What are those solutions? Well, first I make clear that I’m not asking for a withdrawal of pension tax relief. I think that would be unwise and create far too much disruption to the pension industry. But a subsidy of about £38bn a year from the UK government should have conditions attached.

Fundamentally that condition should be that a significant proportion of all pension contributions should be invested in ways that ensure that the funds entrusted for pension investment are used to create new jobs – with a bias to the UK to the greatest degree possible within the constraints of EU law.

This would mean that the funds in question would have to be invested in new share issues by companies that could show that the proceeds of the share issue were to be used to create new products and employment; in bond issues such as those Colin Hines and I promote to be used to replace Private Finance Initiative (PFI) and to fund local authority infrastructure and for infrastructure funds such as a genuine Green Investment Bank.

If this were to happen then we estimate that at least £20 billion a year of new investment funding would be released into the UK economy. The impact would be dramatic: this is the kickstart that the UK economy needs to get real job creation going again.

The funding is available. The political power to direct it exists. What is required is the will to use it for right purpose. That’s what has to be created.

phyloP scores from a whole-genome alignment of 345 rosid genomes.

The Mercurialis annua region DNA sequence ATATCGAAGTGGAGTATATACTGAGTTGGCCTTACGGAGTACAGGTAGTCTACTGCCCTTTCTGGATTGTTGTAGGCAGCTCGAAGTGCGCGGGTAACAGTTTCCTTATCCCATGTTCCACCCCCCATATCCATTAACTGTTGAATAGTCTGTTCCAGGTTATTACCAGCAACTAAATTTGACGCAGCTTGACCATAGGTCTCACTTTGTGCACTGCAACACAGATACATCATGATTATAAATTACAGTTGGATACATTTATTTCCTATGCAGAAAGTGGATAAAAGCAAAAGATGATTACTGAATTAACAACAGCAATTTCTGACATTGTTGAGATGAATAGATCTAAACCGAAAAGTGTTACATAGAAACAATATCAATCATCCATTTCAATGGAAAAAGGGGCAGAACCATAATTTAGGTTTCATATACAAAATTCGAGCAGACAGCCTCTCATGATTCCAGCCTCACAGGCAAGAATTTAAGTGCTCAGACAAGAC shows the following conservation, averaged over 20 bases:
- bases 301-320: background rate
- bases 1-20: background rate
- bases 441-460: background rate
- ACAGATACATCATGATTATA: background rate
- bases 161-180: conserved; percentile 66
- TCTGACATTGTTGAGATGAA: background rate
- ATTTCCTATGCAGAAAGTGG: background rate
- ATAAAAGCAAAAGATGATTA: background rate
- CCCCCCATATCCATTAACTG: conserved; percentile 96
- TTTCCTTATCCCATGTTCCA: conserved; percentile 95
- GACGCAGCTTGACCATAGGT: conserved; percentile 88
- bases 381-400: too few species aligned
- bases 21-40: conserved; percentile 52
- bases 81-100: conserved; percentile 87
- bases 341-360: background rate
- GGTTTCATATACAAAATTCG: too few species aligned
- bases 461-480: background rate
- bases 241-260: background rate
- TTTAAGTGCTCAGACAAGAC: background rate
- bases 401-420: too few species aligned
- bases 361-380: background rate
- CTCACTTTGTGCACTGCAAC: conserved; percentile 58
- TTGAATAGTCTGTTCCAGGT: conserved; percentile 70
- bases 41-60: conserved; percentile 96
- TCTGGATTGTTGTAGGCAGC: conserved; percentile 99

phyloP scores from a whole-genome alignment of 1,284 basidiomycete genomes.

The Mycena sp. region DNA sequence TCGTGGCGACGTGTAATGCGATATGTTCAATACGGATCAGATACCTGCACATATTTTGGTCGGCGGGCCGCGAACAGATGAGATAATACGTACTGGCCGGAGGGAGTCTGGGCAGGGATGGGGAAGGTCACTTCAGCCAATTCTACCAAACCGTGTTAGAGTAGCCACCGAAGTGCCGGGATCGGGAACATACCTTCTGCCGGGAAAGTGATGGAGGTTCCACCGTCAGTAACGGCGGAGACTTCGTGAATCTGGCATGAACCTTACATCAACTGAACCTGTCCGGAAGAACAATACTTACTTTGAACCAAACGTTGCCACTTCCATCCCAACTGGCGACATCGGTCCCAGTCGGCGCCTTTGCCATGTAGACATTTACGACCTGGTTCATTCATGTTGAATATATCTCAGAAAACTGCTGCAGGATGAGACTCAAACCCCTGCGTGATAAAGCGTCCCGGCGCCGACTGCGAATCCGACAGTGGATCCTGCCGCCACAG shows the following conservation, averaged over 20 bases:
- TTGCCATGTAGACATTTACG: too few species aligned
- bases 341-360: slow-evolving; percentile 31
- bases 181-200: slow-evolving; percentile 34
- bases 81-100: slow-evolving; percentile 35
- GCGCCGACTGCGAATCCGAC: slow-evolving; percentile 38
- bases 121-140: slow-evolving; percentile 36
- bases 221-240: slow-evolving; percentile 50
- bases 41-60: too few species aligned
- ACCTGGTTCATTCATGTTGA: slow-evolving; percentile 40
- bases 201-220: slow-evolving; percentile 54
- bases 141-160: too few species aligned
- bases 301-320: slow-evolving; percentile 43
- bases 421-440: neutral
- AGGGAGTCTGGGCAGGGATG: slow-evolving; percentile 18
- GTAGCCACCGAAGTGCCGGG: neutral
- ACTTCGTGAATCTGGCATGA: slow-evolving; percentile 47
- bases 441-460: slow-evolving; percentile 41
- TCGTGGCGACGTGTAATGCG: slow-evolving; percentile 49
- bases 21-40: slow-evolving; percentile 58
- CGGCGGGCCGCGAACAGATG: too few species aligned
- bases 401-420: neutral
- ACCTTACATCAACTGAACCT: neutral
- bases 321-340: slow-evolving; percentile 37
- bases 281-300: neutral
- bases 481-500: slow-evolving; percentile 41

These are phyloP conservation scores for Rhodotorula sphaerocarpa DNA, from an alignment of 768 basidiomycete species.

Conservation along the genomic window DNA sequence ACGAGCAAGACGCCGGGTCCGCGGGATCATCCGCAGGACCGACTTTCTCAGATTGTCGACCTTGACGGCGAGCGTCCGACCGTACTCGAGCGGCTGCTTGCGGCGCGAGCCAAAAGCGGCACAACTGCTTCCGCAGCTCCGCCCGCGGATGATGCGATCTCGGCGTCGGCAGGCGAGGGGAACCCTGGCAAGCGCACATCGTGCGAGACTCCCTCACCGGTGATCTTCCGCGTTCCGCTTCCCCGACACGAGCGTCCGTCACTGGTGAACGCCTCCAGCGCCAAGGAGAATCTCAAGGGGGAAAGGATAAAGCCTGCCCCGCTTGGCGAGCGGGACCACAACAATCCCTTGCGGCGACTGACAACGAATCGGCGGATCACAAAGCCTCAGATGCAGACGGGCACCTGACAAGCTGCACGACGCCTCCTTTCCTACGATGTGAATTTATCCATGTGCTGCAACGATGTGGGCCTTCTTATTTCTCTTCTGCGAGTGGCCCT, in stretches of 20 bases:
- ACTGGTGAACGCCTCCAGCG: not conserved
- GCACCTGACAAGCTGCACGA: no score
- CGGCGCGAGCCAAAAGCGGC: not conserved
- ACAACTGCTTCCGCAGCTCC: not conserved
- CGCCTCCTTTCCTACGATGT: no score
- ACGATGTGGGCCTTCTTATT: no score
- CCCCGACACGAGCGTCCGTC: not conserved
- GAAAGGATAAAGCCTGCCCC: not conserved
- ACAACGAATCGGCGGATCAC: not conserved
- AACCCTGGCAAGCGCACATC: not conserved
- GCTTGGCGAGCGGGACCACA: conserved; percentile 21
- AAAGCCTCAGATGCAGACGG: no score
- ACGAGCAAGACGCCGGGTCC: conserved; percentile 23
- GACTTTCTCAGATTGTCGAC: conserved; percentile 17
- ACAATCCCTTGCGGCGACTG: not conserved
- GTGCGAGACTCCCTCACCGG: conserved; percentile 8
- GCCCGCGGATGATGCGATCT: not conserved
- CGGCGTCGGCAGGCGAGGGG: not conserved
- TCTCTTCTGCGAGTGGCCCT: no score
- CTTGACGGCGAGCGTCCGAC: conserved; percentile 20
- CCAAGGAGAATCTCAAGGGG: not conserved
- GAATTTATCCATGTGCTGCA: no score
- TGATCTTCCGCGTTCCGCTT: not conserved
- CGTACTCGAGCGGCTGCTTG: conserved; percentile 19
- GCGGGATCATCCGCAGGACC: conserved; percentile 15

26 Responses to “Private pensions industry is an utter failure and needs reform”

  1. Paul Seery

    RT @leftfootfwd: Private pensions industry is an utter failure and needs reform: http://bit.ly/bVx2Fj says @RichardJMurphy

  2. Shlomo Pines

    RT @leftfootfwd: Private pensions industry is an utter failure and needs reform: http://bit.ly/bVx2Fj says @RichardJMurphy

  3. Matt Jeffs

    RT @leftfootfwd: Private pensions industry is an utter failure and needs reform: http://bit.ly/bVx2Fj says @RichardJMurphy

  4. Anon E Mouse

    It might have helped if the financially incompetent Gordon Brown hadn’t stolen £billions every year from peoples’ private pensions…

  5. Philip Painter

    Harsh criticism of private pensions sector. http://bit.ly/b0mCmG via @leftfootfwd

  6. Ash

    And the Ugliest Sentence award goes to…

    “Over a decade maybe £300bn of state subsidy (half of all state borrowing immediately before the current financial crisis erupted) has gone into the pensions sector despite which the sum it manages has fallen on at least as many occasions as it has risen even though the scale of private contributions was roughly double the subsidy given and all pensions paid were at effective cost to the state.”

    Interesting (and alarming) stuff though.

  7. mark grip

    Private pensions industry is an utter failure and needs reform …: The private pension industry subsidy is the bi… http://bit.ly/bv9sMN

  8. Guido Fawkes

    Tax relief is not a subsidy. It is simply the case that pension contributions are untaxed. Similarly there is no basic necessities subsidy, they are just VAT free. Murphy’s constant analytical problem is that he would be happy for the government to take 100% of your income and give you back some “based on need”.

    There is no subsidy, ergo there is no “cost to the government”.

  9. Shamik Das

    This morning on @leftfootfwd: @ippr on clean energy investments: http://bit.ly/a41f0R & @RichardJMurphy on pensions: http://bit.ly/bVx2Fj

  10. Stephen Whitehead

    Richard Murphy suggests using our vast public subsidy as a lever to reform pensions industry: http://bit.ly/9xvFtD

  11. Wendy Maddox

    Private pensions just as tax expensive: RT @leftfootfwd: Private pensions industry is an utter failure and needs reform http://bit.ly/c2AcRy

  12. OldTrot

    RT @leftfootfwd: Private pensions industry is an utter failure and needs reform http://bit.ly/c2AcRy